Solicitor General Jose Calida made a last-ditch effort to cancel the Supreme Court oral arguments on the anti-terror law, citing alleged psychological trauma caused by the COVID-19. The justices denied the plea and will proceed with the hearing on Tuesday, February 2.
“The Court resolved to deny the supplement to the urgent partial motion for reconsideration…filed by the Office of the Solicitor General (OSG) praying that the Court..cancel the scheduled oral arguments and allow the parties to argue on the issues through the submission of memoranda,” the Supreme Court said in a notice received by petitioners on Friday, January 29. (READ: Cheat sheet: Supreme Court anti-terror law oral arguments)
The Supreme Court (SC) earlier announced that it was postponing the oral arguments from its original schedule on January 19 to February 2 because Calida’s assistant solicitors general had tested positive for coronavirus.
But according to a motion received by the petitioners only this week, it turned out that Calida had asked for a total cancelation of the oral arguments, not just postponement, invoking psychological trauma from the coronavirus.
“This Honorable Court is invited to go beyond the biological impact of COVID-19 on the affected Assistant Solicitors General, but on the psychological trauma which COVID-19 wrenches on the other solicitors preparing for the oral arguments as well,” said Calida in the motion filed on January 14.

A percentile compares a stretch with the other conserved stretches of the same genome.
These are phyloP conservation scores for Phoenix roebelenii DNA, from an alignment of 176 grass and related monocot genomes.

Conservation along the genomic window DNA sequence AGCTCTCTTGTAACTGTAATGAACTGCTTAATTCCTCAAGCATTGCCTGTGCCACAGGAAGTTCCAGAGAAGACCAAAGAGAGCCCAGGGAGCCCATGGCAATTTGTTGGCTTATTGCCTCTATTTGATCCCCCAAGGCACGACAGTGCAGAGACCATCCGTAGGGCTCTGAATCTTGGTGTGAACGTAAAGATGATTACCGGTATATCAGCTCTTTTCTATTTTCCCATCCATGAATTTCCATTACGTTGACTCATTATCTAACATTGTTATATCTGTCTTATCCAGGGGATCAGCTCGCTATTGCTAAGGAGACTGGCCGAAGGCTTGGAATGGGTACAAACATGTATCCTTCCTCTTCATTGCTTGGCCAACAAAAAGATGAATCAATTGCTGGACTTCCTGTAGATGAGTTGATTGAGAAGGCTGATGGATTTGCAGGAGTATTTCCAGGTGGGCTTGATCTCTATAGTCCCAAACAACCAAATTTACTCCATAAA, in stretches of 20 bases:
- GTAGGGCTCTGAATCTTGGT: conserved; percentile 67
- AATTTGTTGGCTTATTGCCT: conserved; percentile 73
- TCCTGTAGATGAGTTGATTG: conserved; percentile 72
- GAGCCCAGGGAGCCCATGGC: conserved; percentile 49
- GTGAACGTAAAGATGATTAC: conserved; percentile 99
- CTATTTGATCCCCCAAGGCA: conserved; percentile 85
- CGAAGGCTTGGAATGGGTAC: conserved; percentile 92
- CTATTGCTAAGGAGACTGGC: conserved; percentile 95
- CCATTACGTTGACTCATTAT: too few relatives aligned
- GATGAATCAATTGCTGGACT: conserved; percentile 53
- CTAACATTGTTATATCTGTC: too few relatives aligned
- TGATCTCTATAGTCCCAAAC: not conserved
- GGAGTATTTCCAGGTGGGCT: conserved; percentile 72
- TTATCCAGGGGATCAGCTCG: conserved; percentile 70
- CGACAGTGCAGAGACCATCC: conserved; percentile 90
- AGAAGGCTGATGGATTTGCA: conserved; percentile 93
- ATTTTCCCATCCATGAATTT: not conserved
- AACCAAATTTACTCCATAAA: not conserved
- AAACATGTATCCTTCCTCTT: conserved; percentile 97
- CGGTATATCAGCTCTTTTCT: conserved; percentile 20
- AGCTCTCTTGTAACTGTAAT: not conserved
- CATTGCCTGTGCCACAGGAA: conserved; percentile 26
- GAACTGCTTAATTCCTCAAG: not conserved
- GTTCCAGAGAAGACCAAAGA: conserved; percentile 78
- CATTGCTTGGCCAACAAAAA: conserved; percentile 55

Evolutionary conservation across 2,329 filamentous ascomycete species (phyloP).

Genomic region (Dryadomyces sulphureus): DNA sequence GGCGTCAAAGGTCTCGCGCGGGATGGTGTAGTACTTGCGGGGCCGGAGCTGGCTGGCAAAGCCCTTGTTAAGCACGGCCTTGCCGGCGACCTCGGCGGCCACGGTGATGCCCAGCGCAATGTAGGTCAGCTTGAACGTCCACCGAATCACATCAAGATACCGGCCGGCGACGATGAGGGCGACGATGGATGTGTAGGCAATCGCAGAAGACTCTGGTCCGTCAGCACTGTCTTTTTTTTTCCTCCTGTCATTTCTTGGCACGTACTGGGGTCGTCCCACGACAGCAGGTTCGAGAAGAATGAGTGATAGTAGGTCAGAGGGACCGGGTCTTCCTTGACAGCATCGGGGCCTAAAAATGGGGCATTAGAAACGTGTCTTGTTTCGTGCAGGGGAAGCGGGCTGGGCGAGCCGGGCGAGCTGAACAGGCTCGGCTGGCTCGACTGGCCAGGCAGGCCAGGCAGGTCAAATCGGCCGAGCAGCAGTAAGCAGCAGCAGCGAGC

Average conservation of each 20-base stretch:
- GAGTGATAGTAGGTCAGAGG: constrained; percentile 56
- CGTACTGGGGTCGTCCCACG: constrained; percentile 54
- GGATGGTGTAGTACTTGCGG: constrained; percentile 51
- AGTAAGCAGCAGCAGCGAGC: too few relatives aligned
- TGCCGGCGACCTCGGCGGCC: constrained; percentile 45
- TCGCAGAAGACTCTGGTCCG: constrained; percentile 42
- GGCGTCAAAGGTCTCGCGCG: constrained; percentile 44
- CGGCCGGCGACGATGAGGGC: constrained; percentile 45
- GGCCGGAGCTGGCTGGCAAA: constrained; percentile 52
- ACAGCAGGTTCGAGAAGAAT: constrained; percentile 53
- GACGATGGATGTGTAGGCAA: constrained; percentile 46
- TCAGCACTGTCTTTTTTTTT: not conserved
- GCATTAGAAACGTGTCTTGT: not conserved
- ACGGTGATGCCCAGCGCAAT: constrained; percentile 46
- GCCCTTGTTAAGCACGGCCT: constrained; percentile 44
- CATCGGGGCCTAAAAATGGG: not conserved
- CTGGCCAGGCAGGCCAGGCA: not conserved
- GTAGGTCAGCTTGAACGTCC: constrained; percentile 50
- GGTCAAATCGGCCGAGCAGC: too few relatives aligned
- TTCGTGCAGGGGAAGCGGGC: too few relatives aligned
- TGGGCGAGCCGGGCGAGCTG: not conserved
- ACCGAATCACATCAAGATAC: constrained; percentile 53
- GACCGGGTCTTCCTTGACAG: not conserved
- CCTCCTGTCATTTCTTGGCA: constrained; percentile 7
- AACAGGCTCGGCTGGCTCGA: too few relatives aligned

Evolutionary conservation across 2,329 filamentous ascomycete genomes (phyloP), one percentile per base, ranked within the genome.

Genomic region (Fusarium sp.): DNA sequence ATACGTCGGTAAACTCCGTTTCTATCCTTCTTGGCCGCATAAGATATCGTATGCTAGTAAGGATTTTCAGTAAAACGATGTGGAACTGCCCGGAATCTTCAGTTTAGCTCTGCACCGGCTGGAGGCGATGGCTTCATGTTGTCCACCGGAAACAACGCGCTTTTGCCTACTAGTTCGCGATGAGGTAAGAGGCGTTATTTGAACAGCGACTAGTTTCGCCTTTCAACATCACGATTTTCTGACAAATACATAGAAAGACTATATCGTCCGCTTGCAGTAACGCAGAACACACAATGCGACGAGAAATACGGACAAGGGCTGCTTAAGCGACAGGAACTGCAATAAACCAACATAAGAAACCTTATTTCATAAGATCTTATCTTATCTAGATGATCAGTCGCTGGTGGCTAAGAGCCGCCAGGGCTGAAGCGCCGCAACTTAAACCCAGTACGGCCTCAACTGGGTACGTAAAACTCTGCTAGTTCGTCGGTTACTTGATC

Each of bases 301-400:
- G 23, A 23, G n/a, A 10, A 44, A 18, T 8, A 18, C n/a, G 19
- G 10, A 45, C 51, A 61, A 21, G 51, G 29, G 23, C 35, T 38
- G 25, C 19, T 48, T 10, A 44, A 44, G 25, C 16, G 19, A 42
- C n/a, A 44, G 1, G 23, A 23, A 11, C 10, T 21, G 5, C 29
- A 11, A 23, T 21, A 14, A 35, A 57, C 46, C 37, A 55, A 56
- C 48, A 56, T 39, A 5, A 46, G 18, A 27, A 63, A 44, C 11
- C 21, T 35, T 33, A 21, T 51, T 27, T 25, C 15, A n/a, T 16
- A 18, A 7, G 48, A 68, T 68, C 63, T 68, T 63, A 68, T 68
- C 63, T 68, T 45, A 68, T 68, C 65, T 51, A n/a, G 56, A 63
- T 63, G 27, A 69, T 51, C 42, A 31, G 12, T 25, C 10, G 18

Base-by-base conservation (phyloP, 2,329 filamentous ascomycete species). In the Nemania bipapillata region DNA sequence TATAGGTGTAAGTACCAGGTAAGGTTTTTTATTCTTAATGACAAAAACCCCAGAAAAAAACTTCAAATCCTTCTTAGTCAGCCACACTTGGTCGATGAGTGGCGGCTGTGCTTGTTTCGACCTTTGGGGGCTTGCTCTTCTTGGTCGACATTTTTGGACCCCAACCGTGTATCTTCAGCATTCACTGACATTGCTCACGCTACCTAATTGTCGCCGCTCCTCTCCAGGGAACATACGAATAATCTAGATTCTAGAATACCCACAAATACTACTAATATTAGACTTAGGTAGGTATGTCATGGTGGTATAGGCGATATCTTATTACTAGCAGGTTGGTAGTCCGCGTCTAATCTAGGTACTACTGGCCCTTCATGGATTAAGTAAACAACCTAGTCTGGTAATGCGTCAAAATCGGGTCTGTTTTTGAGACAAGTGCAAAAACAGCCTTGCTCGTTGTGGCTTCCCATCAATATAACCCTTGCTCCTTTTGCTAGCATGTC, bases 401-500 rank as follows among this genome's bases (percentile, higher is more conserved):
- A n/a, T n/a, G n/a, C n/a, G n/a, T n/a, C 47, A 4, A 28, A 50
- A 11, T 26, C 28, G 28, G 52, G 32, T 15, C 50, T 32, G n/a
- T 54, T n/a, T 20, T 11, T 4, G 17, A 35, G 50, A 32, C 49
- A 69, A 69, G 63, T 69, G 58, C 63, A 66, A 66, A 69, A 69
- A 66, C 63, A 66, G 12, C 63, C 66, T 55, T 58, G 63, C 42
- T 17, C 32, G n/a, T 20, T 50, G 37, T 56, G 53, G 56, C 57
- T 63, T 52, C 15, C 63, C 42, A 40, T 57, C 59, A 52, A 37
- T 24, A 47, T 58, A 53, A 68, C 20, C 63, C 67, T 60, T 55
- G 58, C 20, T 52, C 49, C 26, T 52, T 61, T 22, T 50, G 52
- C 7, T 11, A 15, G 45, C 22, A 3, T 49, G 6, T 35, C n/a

In that motion, Calida told the Court that two assistant solicitors general tested positive for COVID-19 on January 11 and January 13. Two administrative staff tested positive also.
“This distrubing development makes it imperative more than ever for this Honorable Court and the parties to adopt alternative means to thresh out contentious factual and legal issues in these cases in lieu of in-court oral arguments,” said Calida.
Before this, way back last year, Calida already asked to cancel the oral arguments, saying that gathering a number of people during a pandemic would pose a risk to their health. Calida also said that if the oral arguments were to be held online, internet connectivity might be a problem. (PODCAST: Law of Duterte Land: Summary of anti-terror law petitions)
Jardeleza as amicus curiae
In an earlier notice on Tuesday, January 26, the Supreme Court appointed retired justice Francis Jardeleza as amicus curiae or the chosen expert to help the Court with the issue. Jardeleza, a solicitor general under former president Benigno Aquino III, is an expert on the Constitution. Jardeleza has not publicly expressed his position on the anti-terror law.
The Supreme Court merely took note of the request of Marcos-time solicitor general Estelito Mendoza to be an amicus curiae. Mendoza, in his brief, sides with the OSG and wants the petitions dismissed.
The Supreme Court also merely took note of the Commission on Human Rights’ amicus brief that support the petitions to void the law.
The latest notice showed also that the Supreme Court did not allow the 7 presenters from the petitioners to bring in their alternates to the session hall on February 2. It’s not immediately clear if this meant the alternates cannot argue in court at all. – Rappler.com